So today I was teaching a particularly difficult lesson on the 10 more than rule - you add 10 to any number by adding 10 to the 10's place.  This was the first time I had taught the rule using the 5 step lesson recommended by whole brain teaching.  The lesson was rolling along, until we got to the part where I was showing examples of equations that followed the rule.  All of the sudden there were no actions, no gestures, no movement from my students, just silence.  I found myself encouraging gestures and asking for more action.  Slowly, I realized that I didn't need to do that and that it was OK for them not to do gestures because they were concentrating on the examples, intensely.

In fact, upon reflecting on previous observations and the events of today my visual learners concentrate on the Power Pix even while they were teaching their neighbour, often turning their heads to look back a the SmartBoard.

 It was even more interesting when it came time for each student to add 10 to 5 different numbers, individually.  Almost immediately, I had a few ask for help.  I had one student say, "I didn't get it before (this lesson) but now I do!"  Furthermore, I found that I was able to better explain the concept (e.g. 36 + 10 Question: What number is in the 10's place?  Answer: 30 rather than 3.  Now count by tens - what number comes after 30?  Answer: 40  Now, using this information, as well as the number in the 1's place what is 36 + 10?)  Answer: 46)

I'm already planning to do the same lesson again tomorrow, maybe with a few different examples - going for 100% student mastery of the concept - oh yeah!!  Thanks WBT for catering to all different learning styles!

Friday, 10 June 2011

My Most Discerning Critic Yet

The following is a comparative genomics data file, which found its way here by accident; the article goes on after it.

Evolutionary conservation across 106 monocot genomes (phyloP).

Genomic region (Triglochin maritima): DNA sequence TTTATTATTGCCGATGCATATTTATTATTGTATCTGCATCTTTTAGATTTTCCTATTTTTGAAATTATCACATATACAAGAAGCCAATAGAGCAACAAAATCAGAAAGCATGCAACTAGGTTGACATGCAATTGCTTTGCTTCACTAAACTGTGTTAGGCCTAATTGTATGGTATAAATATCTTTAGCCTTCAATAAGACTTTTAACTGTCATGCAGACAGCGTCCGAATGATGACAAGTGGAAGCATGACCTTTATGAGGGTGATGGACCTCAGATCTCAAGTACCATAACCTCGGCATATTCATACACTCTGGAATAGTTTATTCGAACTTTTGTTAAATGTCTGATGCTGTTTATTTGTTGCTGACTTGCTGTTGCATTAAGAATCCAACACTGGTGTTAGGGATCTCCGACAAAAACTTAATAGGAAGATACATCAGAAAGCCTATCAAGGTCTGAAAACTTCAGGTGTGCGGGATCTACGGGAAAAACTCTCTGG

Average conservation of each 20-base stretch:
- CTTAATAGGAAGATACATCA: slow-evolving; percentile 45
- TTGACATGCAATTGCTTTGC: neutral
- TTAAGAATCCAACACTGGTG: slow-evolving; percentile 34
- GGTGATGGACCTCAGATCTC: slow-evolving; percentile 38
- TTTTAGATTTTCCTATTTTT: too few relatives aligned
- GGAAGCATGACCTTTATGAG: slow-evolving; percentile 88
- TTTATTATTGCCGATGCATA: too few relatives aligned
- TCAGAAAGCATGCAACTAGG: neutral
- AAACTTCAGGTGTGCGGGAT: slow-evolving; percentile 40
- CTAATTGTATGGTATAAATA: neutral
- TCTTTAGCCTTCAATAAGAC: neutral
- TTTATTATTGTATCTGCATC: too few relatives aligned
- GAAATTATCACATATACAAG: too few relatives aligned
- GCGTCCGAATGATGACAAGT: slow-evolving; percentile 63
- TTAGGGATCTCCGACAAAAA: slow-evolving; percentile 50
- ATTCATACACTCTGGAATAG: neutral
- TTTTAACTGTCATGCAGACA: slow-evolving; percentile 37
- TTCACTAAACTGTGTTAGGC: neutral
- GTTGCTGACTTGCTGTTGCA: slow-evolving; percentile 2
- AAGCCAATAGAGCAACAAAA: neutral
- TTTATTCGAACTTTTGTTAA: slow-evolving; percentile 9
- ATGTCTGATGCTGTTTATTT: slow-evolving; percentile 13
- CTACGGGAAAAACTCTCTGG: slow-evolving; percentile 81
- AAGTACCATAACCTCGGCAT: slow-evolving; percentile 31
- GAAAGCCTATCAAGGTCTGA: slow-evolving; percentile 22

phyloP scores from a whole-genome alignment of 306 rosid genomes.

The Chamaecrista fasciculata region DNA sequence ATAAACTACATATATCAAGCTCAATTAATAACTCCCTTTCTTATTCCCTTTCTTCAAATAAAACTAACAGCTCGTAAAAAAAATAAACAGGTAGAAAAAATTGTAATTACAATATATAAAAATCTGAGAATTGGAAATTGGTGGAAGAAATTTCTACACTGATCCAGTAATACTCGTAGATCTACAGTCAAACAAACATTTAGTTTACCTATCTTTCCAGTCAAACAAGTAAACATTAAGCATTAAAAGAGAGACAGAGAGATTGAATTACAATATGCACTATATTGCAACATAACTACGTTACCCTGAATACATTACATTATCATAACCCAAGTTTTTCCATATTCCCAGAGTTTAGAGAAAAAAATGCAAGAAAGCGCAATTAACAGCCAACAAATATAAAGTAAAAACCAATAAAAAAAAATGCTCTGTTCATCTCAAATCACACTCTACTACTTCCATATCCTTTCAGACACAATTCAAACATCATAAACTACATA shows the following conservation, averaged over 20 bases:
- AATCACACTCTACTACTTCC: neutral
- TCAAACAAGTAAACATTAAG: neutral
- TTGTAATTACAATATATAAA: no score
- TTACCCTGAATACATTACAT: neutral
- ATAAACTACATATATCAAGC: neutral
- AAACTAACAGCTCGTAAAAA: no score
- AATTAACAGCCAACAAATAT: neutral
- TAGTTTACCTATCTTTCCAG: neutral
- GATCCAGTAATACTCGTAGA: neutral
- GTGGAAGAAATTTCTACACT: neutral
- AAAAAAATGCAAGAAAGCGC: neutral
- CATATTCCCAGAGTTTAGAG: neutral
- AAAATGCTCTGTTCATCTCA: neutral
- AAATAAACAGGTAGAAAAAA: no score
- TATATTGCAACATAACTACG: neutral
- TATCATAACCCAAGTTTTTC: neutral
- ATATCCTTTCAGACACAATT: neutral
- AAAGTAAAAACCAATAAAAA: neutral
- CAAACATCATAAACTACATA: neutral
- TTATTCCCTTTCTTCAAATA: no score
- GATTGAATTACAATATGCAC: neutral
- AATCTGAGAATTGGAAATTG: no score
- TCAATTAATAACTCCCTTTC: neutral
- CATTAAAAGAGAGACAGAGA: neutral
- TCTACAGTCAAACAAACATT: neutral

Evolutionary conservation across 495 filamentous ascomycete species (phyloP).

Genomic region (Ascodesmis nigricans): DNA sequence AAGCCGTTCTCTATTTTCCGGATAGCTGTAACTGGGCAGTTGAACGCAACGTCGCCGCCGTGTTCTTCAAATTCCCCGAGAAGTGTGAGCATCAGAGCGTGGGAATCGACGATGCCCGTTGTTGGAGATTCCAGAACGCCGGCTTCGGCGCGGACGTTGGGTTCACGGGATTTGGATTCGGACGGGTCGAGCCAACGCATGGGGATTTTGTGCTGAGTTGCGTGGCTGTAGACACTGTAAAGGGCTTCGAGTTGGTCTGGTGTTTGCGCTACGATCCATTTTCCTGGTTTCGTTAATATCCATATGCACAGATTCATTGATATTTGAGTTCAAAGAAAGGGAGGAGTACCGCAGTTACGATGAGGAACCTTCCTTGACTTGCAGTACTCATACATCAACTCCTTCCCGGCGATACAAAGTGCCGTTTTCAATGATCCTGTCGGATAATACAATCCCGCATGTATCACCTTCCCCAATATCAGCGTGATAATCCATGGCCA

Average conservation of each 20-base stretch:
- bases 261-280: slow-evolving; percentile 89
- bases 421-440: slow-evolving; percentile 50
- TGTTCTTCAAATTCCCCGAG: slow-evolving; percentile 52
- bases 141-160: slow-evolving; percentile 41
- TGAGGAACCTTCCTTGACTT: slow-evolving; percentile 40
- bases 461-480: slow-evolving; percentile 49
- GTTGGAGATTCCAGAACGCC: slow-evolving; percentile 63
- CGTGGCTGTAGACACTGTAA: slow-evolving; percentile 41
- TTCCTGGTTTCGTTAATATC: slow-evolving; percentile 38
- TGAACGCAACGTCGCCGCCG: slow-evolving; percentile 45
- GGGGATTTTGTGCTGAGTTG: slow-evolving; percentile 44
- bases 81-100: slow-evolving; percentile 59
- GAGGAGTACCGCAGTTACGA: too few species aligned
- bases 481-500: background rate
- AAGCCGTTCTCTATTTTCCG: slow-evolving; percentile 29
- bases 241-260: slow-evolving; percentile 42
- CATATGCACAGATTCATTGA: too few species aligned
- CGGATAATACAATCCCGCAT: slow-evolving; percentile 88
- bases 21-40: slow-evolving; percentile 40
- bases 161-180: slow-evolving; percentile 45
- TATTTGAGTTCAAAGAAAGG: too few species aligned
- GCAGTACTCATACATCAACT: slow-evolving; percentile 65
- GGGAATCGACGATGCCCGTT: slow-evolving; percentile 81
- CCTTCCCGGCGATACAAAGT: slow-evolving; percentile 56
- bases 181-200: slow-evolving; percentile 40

On Thursday, the other Grade 2 teacher came to observe my class.  I often look to her for sound advice and if I am trying something new she asks the hard questions!!  I was not surprised when after the lesson she started out with, "That was an interesting lesson..."  I smiled, unsure of how to respond.

"What did you think?" I asked.

"Well," she said, "it was very fast paced.  I was a bit overwhelmed!"

"Yah," I responded, "it takes a bit to get the rhythm and technique down."

She continued, "I wonder if your weaker students are able to follow the lesson?"  I explained that, often, they were the students who shined because they were able to share their knowledge orally, rather than on paper.  Furthermore, I told her I often repeat the concept during the lesson three times with mirrors and gestures, to make sure everyone catches on, as well as I will teach the whole lesson later on in the week.

"Do you ever use manipulatives?" she queried.  I had been reviewing the equal sign, combining it with unknown variables in addition and subtraction equations so it was a valid question.  I admitted I hadn't thought of using manipulatives, although I had used them earlier in the year for the same concept. Still, I could easily add them anywhere in the lesson.

She continued, saying, "I noticed two or three students not participating - what do you do about that?"